Nicholas Papachrysostomou, the group’s emergency coordinator in Gaza, said “every other patient” at a clinic in Rafah has a respiratory infection after prolonged exposure to cold and rain. In shelters where hundreds share a single toilet, diarrhea is widespread, particularly among children, he said.


flydubai airline cancels flights to Iran: statement

flydubai airline cancels flights to Iran: statement
Updated 8 sec ago
Follow

flydubai airline cancels flights to Iran: statement

flydubai airline cancels flights to Iran: statement
  • Flight-tracking software shows commercial flights avoiding western Iran, including Isfahan, and skirting Tehran to the north and east
DUBAI: Dubai’s flydubai airline canceled flights to Iran on Friday after receiving an official alert, a statement said.
“In line with the issued NOTAM (notice to air missions), our flights to Iran today have been canceled,” said the statement sent to AFP.
One flight which had already departed for Tehran returned to Dubai after the Iranian capital’s airport was closed, it added.
Flights were suspended across swathes of Iran as Iranian state media reported explosions in the central province of Isfahan.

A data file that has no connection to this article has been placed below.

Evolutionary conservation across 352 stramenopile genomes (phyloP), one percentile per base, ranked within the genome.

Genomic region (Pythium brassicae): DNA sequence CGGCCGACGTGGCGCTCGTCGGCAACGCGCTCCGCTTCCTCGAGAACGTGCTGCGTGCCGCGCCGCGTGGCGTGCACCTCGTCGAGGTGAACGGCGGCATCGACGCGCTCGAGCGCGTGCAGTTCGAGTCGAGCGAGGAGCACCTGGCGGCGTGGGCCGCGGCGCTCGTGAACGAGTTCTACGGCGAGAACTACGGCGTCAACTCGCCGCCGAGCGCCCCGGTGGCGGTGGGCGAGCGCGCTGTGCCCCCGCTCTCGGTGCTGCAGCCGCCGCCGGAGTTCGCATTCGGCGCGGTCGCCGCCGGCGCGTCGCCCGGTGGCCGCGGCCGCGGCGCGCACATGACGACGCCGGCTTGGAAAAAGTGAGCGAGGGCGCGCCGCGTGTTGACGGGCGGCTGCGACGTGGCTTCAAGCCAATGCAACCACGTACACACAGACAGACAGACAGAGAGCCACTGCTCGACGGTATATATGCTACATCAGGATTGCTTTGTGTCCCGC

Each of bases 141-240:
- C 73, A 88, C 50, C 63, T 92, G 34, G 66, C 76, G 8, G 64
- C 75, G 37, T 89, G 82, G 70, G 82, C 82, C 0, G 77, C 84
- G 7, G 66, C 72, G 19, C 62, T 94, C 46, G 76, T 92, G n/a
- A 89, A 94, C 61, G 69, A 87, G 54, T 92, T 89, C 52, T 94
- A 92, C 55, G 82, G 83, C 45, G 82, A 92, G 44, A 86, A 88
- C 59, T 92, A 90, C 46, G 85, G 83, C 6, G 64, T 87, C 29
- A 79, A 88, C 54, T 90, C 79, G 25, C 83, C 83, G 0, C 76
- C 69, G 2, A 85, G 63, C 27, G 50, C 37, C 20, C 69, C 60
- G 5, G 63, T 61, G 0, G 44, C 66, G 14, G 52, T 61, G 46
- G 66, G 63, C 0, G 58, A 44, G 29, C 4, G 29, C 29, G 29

Flight-tracking software showed commercial flights avoiding western Iran, including Isfahan, and skirting Tehran to the north and east.
There was no immediate comment from Dubai’s state-owned Emirates airline, flydubai’s sister carrier, which was operating several of the planes.
Emirates and flydubai have experienced serious disruption this week after record rainfall caused more than 1,000 flight cancelations at Dubai airport, one of the world’s busiest air hubs.

Iran closes air space, commercial flights diverted after apparent Israeli retaliatory strikes

Iran closes air space, commercial flights diverted after apparent Israeli retaliatory strikes
Updated 3 min 49 sec ago
Follow

Iran closes air space, commercial flights diverted after apparent Israeli retaliatory strikes

Iran closes air space, commercial flights diverted after apparent Israeli retaliatory strikes
  • Drones shot down over Isfahan, says Iranian state media
  • Israel military refuses to comment on incident

DUBAI/WASHINGTON: Israeli missiles have hit a site in Iran, ABC News reported late on Thursday, citing a US official, while Iranian state media reported an explosion in the center of the country, days after Iran launched a retaliatory drone strike on Israel.

Commercial flights began diverting their routes early Friday morning over western Iran without explanation as one semiofficial news agency in the Islamic Republic claimed there had been “explosions” heard over the city of Isfahan.

Some Emirates and Flydubai flights that were flying over Iran early on Friday made sudden sharp turns away from the airspace, according to flight paths shown on tracking website Flightradar24.